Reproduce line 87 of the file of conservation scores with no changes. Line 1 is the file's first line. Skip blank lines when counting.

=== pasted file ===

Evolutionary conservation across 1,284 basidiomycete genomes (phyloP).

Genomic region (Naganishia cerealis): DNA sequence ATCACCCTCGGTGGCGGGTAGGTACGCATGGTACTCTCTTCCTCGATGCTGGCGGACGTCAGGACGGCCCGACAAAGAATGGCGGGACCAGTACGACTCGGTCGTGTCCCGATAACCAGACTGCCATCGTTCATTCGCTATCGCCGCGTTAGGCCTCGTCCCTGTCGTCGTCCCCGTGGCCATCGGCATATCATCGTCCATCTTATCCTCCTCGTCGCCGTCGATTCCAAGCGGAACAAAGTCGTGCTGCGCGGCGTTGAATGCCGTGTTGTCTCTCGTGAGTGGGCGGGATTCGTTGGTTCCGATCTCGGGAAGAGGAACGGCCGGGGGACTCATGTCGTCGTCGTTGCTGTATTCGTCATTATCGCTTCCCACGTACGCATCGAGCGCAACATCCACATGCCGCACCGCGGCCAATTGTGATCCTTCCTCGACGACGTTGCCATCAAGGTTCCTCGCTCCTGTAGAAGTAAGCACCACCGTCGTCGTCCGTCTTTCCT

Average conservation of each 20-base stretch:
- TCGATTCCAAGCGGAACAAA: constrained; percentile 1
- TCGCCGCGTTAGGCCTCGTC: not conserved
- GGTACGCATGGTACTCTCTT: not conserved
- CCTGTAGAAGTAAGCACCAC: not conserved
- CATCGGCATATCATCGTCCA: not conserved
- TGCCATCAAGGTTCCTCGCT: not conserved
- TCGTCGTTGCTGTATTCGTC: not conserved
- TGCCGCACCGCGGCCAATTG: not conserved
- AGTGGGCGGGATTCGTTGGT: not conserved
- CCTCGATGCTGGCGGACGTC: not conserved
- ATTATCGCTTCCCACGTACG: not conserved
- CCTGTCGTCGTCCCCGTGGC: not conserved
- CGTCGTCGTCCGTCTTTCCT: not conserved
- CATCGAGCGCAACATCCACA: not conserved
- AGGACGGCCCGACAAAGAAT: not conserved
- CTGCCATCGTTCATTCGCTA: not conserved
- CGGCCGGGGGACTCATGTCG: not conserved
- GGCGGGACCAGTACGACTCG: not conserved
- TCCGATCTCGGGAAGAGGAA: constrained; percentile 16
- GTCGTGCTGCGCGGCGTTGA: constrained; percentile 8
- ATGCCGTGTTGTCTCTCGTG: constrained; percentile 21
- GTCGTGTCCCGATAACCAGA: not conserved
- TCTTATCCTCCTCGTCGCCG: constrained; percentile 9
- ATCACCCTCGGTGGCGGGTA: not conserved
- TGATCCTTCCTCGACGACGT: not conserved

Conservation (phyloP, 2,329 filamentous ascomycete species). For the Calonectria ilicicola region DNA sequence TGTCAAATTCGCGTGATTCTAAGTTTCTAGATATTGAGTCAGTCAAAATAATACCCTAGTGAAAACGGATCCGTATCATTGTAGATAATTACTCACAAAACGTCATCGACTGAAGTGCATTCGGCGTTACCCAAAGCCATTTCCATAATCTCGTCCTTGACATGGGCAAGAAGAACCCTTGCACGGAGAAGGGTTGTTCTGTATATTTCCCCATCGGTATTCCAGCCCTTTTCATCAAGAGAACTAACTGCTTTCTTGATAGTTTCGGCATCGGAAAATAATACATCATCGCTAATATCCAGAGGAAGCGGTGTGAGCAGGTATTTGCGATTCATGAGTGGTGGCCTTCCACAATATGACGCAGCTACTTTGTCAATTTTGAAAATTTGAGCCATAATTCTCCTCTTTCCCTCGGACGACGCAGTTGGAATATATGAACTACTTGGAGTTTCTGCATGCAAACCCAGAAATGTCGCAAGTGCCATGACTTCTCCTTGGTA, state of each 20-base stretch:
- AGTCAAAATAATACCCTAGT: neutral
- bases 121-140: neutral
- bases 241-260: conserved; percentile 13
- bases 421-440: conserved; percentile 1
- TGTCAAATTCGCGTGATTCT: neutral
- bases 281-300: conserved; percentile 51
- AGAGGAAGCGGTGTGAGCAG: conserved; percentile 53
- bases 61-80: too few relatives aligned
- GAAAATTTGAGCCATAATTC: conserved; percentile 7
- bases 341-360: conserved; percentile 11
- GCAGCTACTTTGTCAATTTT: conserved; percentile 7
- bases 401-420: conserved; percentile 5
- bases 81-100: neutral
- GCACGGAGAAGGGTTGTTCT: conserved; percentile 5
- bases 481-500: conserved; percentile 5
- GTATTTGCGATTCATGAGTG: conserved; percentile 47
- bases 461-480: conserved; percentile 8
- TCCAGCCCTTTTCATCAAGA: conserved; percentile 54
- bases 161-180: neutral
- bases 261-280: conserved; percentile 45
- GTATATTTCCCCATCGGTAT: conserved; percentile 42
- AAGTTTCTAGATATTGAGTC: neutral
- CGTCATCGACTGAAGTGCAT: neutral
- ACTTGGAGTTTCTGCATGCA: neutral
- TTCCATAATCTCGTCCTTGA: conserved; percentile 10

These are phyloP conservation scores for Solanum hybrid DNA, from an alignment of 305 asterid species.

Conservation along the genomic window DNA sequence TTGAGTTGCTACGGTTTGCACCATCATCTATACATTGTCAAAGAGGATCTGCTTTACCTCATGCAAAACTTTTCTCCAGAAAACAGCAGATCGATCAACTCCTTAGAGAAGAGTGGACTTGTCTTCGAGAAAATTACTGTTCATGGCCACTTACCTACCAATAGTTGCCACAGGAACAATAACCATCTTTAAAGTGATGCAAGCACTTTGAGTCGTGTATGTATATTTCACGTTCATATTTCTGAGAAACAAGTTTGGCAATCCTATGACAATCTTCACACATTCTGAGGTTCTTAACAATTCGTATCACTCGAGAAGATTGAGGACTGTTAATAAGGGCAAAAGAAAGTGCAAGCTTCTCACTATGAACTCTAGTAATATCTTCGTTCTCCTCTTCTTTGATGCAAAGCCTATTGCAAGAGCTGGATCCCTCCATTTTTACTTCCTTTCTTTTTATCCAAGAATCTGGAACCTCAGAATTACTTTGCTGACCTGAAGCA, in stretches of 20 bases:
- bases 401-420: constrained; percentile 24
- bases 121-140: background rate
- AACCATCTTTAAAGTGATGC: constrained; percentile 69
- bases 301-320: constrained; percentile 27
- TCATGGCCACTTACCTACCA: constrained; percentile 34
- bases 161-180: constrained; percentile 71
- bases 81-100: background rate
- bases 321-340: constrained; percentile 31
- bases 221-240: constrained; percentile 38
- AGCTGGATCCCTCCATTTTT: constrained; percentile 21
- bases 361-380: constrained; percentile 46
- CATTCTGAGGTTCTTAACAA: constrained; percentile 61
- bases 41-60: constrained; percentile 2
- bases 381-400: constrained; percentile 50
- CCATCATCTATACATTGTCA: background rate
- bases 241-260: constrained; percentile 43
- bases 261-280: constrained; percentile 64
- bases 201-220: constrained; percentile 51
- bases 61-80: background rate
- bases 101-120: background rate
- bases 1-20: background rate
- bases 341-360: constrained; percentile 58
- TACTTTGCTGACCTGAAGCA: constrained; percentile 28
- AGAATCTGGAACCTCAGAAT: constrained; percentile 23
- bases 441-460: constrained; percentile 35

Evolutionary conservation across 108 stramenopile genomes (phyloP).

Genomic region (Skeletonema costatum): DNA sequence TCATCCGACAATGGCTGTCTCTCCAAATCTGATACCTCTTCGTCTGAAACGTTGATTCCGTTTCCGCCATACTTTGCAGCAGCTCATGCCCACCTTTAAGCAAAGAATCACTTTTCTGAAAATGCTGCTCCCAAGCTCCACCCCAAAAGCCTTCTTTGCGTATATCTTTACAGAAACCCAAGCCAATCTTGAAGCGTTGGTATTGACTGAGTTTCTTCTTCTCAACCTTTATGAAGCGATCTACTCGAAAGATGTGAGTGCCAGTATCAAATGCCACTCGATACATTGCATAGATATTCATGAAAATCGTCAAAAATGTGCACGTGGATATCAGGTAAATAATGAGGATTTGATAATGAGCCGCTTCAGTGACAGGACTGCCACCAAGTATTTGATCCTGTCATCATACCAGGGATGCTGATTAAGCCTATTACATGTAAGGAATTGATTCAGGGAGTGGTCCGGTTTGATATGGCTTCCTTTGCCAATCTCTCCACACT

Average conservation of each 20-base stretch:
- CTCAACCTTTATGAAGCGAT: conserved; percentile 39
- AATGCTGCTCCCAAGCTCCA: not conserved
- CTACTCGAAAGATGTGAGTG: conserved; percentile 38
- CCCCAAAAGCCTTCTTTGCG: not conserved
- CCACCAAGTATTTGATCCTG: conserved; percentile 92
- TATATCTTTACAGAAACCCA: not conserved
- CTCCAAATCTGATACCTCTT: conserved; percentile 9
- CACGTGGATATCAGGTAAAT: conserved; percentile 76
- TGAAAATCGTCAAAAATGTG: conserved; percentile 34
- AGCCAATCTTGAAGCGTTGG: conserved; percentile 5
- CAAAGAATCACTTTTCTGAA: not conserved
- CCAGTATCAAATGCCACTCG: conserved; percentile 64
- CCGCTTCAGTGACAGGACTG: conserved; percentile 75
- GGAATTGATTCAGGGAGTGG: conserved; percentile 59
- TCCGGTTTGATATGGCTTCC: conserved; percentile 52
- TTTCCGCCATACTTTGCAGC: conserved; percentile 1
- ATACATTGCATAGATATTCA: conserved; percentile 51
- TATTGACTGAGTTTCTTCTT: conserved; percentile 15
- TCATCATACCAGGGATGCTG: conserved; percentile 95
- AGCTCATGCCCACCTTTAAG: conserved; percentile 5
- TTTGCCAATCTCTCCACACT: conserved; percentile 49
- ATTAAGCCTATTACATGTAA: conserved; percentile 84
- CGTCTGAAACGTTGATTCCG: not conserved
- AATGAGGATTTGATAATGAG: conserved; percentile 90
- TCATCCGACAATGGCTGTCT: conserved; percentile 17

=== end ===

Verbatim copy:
- CTACTCGAAAGATGTGAGTG: conserved; percentile 38